All Genres: Documentary, Music
Release Year: 2008
Country: USA, UK
Director: Martin Scorsese
Sound: Sonics-DDP, SDDS, Dolby Digital, DTS
Writing by: Doug Gordon – writer
Produced by: Steve Bing – producer
Michael Cohl – producer
Mick Jagger – executive producer
Victoria Pearman – producer
Joseph P. Reidy – co-producer (as Joseph Reidy)
Keith Richards – executive producer
Jane Rose – co-executive producer
Emma Tillinger – co-producer
Charlie Watts – executive producer
Zane Weiner – producer
Ron Wood – executive producer (as Ronnie Wood)
Cast: Mick Jagger – Himself – The Rolling Stones: vocals / guitar / harmonica (also archive footage)
Keith Richards – Himself – The Rolling Stones: guitar / vocals (also archive footage)
Charlie Watts – Himself – The Rolling Stones: drums (also archive footage)
Ron Wood – Himself – The Rolling Stones: guitar (as Ronnie Wood)
Christina Aguilera – Herself
Buddy Guy – Himself
Jack White – Himself (as Jack White III)
Darryl Jones – Himself – The Rolling Stones: bass guitar
Chuck Leavell – Himself – The Rolling Stones: keyboards
Bobby Keys – Himself – The Rolling Stones: saxophone
Bernard Fowler – Himself – The Rolling Stones: vocals
Music: Phil Marshall
Official Website: Visit Website
Plot Outline: A career-spanning documentary on the Rolling Stones, with concert footage from their “A Bigger Bang” tour.
Plot: Martin Scorsese and the Rolling Stones unite in “Shine A Light,” a look at The Rolling Stones.” Scorcese filmed the Stones over a two-day period at the intimate Beacon Theater in New York City in fall 2006. Cinematographers capture the raw energy of the legendary band.
Movie Quotes: Keith Richards: Hi, Clinton. I'm “Bushed”!
Crazy Credits: We know about 2 Crazy Credits. One of them reads:
From end credits: Every day the Clinton Foundation works to make a difference by finding real and tangible solutions to some of the world's most pressing challenges, including HIV/AIDS, climate change, global poverty, child obesity and many more. For more information visit www.clintonfoundation.org
Goofs: We know about 1 goofs. Here comes one of them:
Factual errors: While not a major error, the SS soldiers featured in the movie did not wear the camouflage smocks characteristic of the Waffen-SS. If they were combat veterans, rather than Allgemeiner/death camp guards (general Occupation security) troops, they should have worn camouflage smocks, camouflage covers for their helmets or full-camo uniforms in the later part of the war. Instead they were all clad in the generic grey SS uniforms, with SS 'sigrunen' collar patches, helmet insignia and long overcoats. The Second Battle Group, a Scotland-based '1st Division SS-LAH' Waffen-SS reenactment group (which was featured in 'Saving Private Ryan' and 'Steel Tempest') could have provided the necessary camouflage clothing, but I suspect the filmmakers deliberately went for the stereotyped 'evil SS troops in overcoats' to enhance the eerie and ghostly atmosphere of the bunker and its doomed trespassers.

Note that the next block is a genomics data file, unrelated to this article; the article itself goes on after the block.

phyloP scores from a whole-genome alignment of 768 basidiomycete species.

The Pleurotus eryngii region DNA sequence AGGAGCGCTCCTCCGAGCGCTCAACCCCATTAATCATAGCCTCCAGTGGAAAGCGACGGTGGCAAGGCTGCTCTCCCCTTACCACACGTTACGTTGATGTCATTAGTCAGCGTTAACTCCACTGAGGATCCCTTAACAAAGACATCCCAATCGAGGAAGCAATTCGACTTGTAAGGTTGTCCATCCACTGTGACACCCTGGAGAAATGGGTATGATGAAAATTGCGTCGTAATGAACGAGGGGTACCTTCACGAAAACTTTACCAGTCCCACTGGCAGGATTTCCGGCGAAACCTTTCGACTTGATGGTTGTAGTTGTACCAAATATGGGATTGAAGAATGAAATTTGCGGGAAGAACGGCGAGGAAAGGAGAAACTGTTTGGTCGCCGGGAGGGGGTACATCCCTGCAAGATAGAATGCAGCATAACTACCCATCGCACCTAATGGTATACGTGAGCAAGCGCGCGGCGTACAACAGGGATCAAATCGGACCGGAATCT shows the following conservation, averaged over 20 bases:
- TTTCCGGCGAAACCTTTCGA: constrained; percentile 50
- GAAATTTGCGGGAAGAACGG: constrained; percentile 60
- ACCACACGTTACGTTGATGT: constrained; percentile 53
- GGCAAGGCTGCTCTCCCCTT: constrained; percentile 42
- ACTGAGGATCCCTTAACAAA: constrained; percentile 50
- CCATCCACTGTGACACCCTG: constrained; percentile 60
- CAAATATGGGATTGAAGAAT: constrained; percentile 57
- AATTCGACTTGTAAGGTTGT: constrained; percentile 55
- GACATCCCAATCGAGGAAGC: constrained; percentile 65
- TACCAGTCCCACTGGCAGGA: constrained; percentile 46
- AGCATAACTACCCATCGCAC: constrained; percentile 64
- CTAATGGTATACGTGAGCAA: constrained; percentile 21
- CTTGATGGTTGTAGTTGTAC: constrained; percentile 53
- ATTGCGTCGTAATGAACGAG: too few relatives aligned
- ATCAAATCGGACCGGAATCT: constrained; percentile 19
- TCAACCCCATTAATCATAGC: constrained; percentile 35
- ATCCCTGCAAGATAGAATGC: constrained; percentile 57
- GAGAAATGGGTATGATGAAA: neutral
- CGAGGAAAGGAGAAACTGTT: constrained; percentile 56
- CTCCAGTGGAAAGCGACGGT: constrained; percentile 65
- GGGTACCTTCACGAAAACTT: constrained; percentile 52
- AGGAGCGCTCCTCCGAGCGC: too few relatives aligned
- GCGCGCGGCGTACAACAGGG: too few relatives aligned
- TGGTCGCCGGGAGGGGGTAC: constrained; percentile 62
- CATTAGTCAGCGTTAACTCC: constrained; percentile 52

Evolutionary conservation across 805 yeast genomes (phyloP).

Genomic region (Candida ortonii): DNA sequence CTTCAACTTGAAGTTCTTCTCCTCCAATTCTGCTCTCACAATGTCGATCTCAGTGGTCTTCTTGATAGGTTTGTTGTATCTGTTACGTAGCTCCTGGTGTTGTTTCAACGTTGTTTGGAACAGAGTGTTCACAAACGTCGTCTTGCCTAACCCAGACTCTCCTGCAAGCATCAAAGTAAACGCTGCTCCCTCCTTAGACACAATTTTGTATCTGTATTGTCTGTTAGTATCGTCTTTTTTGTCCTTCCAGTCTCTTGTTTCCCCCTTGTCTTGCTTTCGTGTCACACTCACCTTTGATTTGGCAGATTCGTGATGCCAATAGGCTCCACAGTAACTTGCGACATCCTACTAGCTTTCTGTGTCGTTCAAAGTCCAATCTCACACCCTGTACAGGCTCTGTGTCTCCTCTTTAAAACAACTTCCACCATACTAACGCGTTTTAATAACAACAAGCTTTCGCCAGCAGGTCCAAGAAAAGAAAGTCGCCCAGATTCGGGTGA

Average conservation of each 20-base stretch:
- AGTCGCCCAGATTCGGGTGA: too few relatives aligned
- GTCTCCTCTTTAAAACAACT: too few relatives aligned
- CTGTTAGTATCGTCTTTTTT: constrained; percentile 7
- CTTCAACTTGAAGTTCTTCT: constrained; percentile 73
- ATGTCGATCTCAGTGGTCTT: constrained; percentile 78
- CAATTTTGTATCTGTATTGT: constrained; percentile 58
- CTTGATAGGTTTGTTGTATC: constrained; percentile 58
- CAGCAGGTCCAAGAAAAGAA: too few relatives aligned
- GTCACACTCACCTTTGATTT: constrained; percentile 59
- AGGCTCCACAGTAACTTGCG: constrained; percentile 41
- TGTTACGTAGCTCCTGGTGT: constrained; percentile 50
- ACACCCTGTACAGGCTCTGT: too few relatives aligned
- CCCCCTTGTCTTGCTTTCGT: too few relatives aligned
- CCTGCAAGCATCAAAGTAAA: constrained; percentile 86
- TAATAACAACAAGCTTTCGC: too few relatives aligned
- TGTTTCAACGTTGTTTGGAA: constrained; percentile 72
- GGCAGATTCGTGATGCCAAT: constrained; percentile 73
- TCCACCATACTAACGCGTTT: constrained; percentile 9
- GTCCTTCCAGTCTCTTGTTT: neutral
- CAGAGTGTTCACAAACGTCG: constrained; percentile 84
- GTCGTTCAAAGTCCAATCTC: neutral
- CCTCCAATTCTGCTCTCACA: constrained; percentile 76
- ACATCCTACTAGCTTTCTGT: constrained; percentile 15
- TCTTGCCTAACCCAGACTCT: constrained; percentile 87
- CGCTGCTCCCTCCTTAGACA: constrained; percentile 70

Trivia: There are 7 entries in the trivia list – like these:
- First documentary to open the Berlin Film Festival (7 February 2008).
- Legendary executive and co-founder of Atlantic Records, Ahmet Ertegun, died as a result of a head injury he sustained from falling backstage at the opening night of the two day concert series and their subsequent filming. The film closes with a dedication to him. Eerily enough, this is not the only death to result from an incident that took place during the filming of a Rolling Stones concert documentary. In 1969 a fan named Meredith Hunter was stabbed and beaten by members of the Hell's Angels who were hired as security at the now infamous free concert by the Rolling Stones at Altamont Speedway. This tragic event was captured during the filming of another famous Stones concert documentary, Gimme Shelter (1970).
- The two Rolling Stones concerts filmed for “Shine a Light” took place at the Beacon Theatre in Manhattan. It is their second film to be shown in the IMAX format. Because of a lack of appropriate IMAX cinemas in Manhattan upon the release of the IMAX film “At The Max” in 1991, the film had to be shown at a non-conventional venue: the Beacon Theatre.